2008 $100 14-KARAT GOLD COIN - 200TH ANN. OF DESCENDING THE FRASER RIVER (1808-2008)
From land to sea
Simon Fraser was just 16 years old when he joined the North West Company. At the time, the fur trade was the driving force behind the European development of the New World—it was natural for a young boy to pursue the adventure and riches this thriving industry offered. After spending three years establishing travel routes and building trading posts in modern Alberta and British Columbia, Fraser set out from Fort George with 23 other men aboard four large birch bark canoes to descend a river believed to lead to the Pacific Ocean. It was May 28, 1808 and many aboriginal guides declared the expedition as madness. Travelling by land was no easier; the portages so difficult the expedition sometimes opted to take its chances with the water. The men persevered and after 36 days, arrived at the mouth of the river now known as the Fraser. Although its rushing waters and wild terrain did not deliver a viable transportation for the fur trade, the river that Fraser descended did play an integral role when the region's development began in earnest half a century later.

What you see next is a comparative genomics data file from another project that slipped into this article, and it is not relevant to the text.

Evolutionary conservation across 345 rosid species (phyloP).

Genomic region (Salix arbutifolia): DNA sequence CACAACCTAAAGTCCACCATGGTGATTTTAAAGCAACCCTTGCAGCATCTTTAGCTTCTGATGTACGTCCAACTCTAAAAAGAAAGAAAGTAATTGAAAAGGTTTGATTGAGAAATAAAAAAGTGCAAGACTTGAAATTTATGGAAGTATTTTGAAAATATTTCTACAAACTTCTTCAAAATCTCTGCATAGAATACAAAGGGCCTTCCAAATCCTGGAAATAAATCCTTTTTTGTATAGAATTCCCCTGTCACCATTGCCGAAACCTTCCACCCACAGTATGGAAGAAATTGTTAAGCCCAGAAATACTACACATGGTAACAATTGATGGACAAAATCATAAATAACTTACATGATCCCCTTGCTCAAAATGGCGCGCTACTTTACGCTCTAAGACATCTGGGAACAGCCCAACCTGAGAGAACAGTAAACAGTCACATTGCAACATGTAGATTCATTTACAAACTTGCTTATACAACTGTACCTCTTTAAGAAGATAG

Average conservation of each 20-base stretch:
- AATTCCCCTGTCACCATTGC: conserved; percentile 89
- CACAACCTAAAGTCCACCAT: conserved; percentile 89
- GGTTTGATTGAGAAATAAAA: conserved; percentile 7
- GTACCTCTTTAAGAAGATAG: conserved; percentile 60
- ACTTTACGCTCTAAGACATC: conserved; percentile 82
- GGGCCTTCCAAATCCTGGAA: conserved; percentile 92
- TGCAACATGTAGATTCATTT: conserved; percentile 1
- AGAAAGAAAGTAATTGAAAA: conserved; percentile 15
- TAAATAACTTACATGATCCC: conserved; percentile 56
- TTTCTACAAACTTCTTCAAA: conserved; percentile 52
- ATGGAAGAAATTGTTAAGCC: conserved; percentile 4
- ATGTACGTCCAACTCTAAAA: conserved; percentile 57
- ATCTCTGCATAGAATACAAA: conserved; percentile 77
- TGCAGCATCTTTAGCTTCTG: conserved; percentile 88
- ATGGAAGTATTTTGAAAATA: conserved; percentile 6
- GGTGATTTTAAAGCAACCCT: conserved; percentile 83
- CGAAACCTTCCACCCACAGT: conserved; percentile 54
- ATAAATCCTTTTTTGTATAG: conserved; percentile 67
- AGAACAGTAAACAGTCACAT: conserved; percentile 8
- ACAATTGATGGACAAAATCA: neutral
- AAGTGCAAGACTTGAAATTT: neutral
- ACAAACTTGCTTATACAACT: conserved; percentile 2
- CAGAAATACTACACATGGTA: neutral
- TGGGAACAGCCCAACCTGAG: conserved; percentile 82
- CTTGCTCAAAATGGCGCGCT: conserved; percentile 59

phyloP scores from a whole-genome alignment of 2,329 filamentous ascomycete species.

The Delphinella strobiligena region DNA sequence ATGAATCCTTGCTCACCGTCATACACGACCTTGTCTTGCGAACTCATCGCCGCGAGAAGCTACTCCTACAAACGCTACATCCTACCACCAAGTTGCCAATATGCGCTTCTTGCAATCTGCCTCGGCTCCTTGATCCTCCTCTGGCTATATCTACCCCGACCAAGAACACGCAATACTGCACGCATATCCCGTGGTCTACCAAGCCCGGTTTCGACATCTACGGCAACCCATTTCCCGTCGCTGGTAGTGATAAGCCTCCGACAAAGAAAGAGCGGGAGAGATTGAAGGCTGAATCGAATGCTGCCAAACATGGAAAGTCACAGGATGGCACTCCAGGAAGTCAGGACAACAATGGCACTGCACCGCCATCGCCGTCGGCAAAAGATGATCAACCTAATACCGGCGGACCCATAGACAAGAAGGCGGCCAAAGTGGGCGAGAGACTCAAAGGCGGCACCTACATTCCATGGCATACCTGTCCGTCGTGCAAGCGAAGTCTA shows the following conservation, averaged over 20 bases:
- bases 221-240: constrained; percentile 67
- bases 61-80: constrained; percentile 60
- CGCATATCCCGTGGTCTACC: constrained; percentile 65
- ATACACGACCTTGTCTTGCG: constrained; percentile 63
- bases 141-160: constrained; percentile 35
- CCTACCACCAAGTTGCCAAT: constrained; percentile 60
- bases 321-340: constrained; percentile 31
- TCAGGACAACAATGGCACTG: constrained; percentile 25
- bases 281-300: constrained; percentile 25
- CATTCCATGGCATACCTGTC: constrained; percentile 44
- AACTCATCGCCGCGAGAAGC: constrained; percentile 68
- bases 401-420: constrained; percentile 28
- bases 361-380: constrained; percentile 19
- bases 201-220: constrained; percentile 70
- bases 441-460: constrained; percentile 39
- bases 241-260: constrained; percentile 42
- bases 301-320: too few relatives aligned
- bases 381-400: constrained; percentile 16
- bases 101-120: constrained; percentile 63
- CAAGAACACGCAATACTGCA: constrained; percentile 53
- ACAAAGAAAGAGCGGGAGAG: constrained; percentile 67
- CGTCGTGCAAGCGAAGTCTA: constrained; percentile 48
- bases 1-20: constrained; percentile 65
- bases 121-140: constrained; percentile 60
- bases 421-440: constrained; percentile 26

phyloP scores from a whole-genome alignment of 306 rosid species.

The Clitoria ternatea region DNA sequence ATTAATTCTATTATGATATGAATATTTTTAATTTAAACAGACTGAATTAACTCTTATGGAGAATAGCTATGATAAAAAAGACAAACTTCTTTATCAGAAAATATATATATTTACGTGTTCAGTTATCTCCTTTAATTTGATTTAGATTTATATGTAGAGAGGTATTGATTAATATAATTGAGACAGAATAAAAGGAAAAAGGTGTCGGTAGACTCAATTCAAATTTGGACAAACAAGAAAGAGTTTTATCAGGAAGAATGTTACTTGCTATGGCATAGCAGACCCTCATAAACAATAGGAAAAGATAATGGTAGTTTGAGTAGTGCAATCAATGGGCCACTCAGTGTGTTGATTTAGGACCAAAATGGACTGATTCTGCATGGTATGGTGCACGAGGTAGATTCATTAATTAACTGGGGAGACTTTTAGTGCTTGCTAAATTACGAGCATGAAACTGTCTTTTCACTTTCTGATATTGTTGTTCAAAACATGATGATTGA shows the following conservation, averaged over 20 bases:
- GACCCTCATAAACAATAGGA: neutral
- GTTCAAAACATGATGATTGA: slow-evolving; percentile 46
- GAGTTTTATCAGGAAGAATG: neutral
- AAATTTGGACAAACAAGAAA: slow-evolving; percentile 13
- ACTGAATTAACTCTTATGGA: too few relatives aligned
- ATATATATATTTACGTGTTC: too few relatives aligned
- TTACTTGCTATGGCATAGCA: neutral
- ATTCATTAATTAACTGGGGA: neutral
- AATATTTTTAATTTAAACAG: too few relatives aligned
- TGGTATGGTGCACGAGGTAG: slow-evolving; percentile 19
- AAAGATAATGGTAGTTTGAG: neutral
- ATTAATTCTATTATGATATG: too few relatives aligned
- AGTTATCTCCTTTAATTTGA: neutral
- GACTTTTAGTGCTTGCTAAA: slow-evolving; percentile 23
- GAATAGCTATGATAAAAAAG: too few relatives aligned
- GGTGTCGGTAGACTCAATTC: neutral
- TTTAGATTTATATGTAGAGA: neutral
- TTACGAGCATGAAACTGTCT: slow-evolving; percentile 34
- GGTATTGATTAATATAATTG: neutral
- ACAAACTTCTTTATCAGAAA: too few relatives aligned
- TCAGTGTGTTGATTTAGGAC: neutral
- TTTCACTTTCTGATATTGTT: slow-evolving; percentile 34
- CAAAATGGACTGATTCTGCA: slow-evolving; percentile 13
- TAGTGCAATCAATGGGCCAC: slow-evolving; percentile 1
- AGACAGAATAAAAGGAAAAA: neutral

Face Value: 100 dollars
Composition: 58.33% gold, 41.67% silver
Weight (g): 12
Diameter (mm): 27
Superior sculpting captures Simon Fraser as he
directs his expedition down the river that now
bears his name. A portion of a massive birch bark
canoe, its cargo and the towering banks that flank
the river allude to the magnitude of their task.